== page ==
When Baraka opened on Magyar Utca in central Pest in 2001, it quickly established itself as one of the city’s top restaurants as well as a local favorite, and getting a table in the small space was a feat. Since 2006, Baraka—owned by David Seboek, an American expat who moved to Budapest from New York almost a decade ago—enjoys new, more spacious digs on the ground floor of the Andrássy. The slender dining room done in black with deep-purple velvet accents, pendent chandeliers wrapped in translucent cylinders and tall calla lily arrangements, is very chic if a touch too severe (I would have liked to experience it packed with guests for dinner). Original chef Viktor Segal has since left to run his own venture, but the young Hungarian Norbert Biró has taken over seamlessly, overseeing an ambitious menu that draws from a variety of cuisines but is mainly Asian-inspired. It changes seasonally but might include beef tartare–stuffed ravioli, black tiger shrimp poached in Kaffir lime juice and a beautifully presented trio of scallops. Equally fabulous are the homemade breads and desserts, created by Sebeok, who originally came to Budapest to learn how to bake. Don’t miss the passion-fruit mousse with a chocolate ganache and caramelized peanuts (a friend of Sebeok’s calls this “Snickers on crack”). It remains to be seen if the insidery location is a good match for this excellent restaurant (some locals I spoke with bemoaned the move to the bigger space), but considering the talent and dedication behind the venture, one can only wish it success. If you’re in the area for sightseeing (City Park and Heroes’ Square are nearby), stop in for lunch. The two-course prix fixe, at forint 3,500 (about $20), is a terrific value. Closed Sunday.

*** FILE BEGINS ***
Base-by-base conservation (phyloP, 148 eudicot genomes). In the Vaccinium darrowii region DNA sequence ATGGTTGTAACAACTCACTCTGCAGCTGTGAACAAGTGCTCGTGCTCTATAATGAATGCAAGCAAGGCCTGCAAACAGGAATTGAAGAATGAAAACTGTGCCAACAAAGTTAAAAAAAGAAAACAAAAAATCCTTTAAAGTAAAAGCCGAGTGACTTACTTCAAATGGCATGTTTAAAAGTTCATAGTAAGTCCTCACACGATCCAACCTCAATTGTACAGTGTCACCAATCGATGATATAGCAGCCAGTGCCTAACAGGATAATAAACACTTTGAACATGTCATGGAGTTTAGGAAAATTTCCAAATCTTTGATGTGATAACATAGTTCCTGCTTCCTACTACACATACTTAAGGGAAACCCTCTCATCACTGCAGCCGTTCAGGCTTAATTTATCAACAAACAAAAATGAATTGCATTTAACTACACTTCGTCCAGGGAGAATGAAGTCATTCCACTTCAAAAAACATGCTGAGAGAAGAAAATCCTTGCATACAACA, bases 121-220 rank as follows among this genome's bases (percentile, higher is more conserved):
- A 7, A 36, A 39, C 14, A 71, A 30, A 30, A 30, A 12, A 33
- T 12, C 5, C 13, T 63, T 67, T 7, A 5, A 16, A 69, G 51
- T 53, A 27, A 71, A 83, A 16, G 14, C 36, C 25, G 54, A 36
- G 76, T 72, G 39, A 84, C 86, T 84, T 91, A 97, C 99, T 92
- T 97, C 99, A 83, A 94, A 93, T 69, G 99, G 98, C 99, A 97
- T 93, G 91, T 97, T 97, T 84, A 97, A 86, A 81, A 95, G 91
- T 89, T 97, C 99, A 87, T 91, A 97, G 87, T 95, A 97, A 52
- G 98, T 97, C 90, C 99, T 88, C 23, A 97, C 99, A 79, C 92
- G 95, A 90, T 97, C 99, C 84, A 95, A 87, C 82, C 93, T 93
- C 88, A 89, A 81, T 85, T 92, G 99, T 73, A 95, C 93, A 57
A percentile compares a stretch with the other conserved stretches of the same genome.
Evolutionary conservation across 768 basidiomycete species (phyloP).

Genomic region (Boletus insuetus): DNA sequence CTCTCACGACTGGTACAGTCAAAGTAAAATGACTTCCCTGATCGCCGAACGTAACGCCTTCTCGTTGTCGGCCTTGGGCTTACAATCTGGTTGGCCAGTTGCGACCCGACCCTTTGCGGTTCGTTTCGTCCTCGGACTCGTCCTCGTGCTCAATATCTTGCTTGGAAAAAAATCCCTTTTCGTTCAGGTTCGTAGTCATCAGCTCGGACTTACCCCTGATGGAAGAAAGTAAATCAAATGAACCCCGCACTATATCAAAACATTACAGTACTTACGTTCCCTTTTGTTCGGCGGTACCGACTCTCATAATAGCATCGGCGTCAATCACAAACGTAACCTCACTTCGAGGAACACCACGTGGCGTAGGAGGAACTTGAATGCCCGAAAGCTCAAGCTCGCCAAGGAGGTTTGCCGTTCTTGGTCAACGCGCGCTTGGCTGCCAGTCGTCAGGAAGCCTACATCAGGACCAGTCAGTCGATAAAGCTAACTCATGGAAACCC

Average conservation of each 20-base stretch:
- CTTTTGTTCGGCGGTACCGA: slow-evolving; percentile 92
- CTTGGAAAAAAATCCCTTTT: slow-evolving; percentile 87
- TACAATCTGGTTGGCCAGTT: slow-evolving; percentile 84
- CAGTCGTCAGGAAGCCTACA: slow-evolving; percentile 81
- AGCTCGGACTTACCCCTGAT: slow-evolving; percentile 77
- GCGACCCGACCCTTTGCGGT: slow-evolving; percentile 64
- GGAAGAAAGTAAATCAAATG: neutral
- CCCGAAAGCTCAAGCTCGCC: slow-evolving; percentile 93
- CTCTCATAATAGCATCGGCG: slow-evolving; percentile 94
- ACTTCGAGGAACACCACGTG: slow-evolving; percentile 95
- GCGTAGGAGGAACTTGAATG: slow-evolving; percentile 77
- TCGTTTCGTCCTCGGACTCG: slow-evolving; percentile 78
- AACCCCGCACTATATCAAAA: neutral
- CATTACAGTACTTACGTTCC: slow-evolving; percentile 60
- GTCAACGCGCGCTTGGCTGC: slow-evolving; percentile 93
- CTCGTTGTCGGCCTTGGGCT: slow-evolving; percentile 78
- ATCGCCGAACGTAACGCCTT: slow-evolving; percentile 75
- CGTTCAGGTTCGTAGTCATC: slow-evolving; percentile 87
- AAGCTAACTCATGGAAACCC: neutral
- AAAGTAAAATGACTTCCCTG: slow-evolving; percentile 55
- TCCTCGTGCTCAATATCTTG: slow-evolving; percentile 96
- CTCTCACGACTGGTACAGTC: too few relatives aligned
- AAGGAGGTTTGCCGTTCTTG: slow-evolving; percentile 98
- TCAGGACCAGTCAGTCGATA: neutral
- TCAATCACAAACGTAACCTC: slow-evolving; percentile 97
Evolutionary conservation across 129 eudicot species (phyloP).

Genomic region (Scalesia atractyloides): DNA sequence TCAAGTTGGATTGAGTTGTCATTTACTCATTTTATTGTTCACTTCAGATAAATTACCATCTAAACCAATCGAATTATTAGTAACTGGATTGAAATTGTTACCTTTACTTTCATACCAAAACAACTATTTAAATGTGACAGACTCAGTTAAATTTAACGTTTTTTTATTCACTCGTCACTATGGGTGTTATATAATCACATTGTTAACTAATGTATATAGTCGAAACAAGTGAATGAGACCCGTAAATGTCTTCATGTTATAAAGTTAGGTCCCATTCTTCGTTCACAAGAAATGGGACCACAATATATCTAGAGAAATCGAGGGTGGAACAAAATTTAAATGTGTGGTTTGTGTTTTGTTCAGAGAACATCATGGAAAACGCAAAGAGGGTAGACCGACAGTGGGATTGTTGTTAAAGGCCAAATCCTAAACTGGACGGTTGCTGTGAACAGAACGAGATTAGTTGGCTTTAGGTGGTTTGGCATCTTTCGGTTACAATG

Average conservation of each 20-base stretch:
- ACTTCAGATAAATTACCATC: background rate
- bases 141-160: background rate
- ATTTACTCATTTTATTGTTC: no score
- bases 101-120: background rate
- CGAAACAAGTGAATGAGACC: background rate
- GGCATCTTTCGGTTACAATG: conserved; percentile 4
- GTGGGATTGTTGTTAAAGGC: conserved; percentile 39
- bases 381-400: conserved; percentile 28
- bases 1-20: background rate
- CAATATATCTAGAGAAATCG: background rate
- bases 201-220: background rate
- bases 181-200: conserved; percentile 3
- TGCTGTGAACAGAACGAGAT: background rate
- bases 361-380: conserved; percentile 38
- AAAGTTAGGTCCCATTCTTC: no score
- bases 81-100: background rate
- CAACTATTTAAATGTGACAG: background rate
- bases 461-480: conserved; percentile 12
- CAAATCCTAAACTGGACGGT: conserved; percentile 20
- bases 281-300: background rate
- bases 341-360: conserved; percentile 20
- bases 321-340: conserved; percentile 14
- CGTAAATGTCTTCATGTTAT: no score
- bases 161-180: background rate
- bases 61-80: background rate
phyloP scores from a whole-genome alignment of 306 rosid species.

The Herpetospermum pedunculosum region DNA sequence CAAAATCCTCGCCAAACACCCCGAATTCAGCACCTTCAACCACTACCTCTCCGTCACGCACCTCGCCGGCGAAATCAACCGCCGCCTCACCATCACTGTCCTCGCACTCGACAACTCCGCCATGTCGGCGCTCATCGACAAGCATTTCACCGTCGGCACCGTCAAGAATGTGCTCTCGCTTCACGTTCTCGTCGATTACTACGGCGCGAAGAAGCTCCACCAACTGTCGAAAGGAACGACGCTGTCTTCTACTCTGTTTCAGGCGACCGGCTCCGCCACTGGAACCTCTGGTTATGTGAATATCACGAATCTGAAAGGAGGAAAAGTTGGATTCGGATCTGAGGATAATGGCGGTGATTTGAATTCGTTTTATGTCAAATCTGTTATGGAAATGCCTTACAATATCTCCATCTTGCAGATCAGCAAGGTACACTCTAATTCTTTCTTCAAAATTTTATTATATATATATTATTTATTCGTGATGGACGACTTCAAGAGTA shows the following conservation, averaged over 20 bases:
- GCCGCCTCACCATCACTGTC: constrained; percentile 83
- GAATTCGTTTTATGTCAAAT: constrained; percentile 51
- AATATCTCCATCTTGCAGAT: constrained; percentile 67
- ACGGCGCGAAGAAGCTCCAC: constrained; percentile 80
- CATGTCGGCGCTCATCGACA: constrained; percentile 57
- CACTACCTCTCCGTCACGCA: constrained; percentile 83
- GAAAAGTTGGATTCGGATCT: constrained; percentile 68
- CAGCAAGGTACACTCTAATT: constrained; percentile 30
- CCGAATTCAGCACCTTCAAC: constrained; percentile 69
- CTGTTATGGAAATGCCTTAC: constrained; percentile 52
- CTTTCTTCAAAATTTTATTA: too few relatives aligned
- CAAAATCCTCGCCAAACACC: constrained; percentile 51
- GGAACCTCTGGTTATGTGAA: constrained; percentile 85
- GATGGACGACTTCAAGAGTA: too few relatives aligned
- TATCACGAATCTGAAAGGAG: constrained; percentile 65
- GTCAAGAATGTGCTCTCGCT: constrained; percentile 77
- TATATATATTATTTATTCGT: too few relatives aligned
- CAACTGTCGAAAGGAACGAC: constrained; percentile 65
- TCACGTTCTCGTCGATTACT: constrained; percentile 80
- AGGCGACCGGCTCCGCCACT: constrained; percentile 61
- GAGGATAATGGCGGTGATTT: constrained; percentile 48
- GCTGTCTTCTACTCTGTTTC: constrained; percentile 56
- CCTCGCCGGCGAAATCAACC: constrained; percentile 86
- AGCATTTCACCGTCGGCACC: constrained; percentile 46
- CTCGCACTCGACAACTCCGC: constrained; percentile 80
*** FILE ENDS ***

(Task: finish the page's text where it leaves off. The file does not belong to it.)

Margaret de Heinrich, a co-owner of Omorovicza spa, recommends Gundel, Budapest’s most famous restaurant co-owned by George Lang (of Café des Artistes in New York). “It’s a bit touristy but definitely worth a visit,” she says. “The food and service are great.”
TIP: A less expensive offshoot of Gundel called Bagolyvár, run by an all-female staff, is next door.
One of the only two restaurants in Hungary to have a Michelin-star, the atmosphere and food are both neo-Baroque at this modern Hungarian restaurant. The Hungarian Evolution Menu showcases seasonal, local ingredients prepared in a traditional style with contemporary twists. Additionally, the chic black, white and yellow interior is cozy and refined and the excellent service have led the Onyx to be named the best restaurant in Hungary. Be sure to also check out Gerbeaud patisserie and coffeeshop, in the same building.